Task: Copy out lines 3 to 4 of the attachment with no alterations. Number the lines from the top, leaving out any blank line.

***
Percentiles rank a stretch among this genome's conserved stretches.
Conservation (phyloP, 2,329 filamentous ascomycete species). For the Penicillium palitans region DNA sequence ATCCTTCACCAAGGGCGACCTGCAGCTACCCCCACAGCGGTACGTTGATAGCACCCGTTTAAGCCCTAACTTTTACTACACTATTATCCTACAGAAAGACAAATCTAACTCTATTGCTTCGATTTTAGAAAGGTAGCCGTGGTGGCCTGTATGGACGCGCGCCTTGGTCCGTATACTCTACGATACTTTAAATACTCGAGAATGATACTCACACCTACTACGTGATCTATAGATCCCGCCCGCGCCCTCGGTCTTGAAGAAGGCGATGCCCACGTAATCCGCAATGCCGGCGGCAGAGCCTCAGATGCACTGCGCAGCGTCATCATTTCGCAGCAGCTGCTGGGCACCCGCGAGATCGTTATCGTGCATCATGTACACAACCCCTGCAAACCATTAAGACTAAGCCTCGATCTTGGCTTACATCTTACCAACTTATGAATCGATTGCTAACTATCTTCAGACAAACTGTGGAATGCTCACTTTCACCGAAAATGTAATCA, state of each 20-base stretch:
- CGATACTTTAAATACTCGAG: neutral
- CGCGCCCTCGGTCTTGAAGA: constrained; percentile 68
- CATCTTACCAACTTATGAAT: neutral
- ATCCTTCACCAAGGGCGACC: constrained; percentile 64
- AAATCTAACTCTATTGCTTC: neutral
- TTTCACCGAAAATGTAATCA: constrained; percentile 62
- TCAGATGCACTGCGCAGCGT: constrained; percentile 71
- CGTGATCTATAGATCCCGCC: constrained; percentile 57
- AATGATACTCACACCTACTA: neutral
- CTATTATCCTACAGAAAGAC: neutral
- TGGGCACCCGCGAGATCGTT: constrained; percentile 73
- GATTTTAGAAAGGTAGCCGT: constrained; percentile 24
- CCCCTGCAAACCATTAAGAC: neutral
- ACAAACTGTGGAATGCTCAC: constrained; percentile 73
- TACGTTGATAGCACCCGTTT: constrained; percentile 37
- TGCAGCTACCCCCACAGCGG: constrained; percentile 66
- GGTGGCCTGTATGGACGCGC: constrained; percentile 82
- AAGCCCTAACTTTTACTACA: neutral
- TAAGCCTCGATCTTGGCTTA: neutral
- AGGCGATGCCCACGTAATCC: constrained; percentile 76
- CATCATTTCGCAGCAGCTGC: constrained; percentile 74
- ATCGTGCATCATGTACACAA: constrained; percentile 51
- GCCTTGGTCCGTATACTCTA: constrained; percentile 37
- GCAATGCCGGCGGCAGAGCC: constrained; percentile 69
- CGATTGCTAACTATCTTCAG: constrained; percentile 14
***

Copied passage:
- CGATACTTTAAATACTCGAG: neutral
- CGCGCCCTCGGTCTTGAAGA: constrained; percentile 68